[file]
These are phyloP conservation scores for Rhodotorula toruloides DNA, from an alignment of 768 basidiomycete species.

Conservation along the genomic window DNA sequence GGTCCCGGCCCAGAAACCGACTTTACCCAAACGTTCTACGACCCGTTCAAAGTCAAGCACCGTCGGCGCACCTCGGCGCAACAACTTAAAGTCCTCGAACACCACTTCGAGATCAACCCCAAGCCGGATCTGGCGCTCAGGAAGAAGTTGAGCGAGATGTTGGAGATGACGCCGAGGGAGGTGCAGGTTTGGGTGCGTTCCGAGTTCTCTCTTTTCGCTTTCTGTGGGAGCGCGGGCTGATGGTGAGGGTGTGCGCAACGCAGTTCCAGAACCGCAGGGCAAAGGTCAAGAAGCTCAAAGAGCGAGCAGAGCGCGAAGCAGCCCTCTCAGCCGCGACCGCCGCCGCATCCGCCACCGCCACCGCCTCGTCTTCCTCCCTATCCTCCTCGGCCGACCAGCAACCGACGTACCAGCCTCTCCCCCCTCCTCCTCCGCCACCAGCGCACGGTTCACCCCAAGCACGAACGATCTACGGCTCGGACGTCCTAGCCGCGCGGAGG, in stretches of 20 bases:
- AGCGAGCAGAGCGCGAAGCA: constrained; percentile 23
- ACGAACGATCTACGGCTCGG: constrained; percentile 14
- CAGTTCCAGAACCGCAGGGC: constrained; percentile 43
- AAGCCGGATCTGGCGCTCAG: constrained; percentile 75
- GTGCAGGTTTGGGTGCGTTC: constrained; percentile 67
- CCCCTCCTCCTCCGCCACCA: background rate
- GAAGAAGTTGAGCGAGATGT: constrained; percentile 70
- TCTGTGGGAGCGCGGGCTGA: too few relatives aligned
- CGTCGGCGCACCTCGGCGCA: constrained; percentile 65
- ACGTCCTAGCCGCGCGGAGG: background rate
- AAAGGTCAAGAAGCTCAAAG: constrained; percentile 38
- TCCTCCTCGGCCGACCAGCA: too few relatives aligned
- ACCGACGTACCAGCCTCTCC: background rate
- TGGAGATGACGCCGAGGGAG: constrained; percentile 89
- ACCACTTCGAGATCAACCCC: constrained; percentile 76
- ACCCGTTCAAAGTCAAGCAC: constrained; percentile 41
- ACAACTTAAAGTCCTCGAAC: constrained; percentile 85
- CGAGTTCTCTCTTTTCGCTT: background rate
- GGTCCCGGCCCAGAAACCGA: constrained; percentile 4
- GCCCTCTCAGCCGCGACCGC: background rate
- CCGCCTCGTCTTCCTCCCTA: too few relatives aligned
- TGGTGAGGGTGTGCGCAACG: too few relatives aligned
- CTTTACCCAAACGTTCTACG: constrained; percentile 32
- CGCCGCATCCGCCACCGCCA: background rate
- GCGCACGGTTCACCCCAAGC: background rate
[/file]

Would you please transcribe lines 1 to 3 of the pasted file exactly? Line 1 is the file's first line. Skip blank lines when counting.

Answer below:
These are phyloP conservation scores for Rhodotorula toruloides DNA, from an alignment of 768 basidiomycete species.

Conservation along the genomic window DNA sequence GGTCCCGGCCCAGAAACCGACTTTACCCAAACGTTCTACGACCCGTTCAAAGTCAAGCACCGTCGGCGCACCTCGGCGCAACAACTTAAAGTCCTCGAACACCACTTCGAGATCAACCCCAAGCCGGATCTGGCGCTCAGGAAGAAGTTGAGCGAGATGTTGGAGATGACGCCGAGGGAGGTGCAGGTTTGGGTGCGTTCCGAGTTCTCTCTTTTCGCTTTCTGTGGGAGCGCGGGCTGATGGTGAGGGTGTGCGCAACGCAGTTCCAGAACCGCAGGGCAAAGGTCAAGAAGCTCAAAGAGCGAGCAGAGCGCGAAGCAGCCCTCTCAGCCGCGACCGCCGCCGCATCCGCCACCGCCACCGCCTCGTCTTCCTCCCTATCCTCCTCGGCCGACCAGCAACCGACGTACCAGCCTCTCCCCCCTCCTCCTCCGCCACCAGCGCACGGTTCACCCCAAGCACGAACGATCTACGGCTCGGACGTCCTAGCCGCGCGGAGG, in stretches of 20 bases:
- AGCGAGCAGAGCGCGAAGCA: constrained; percentile 23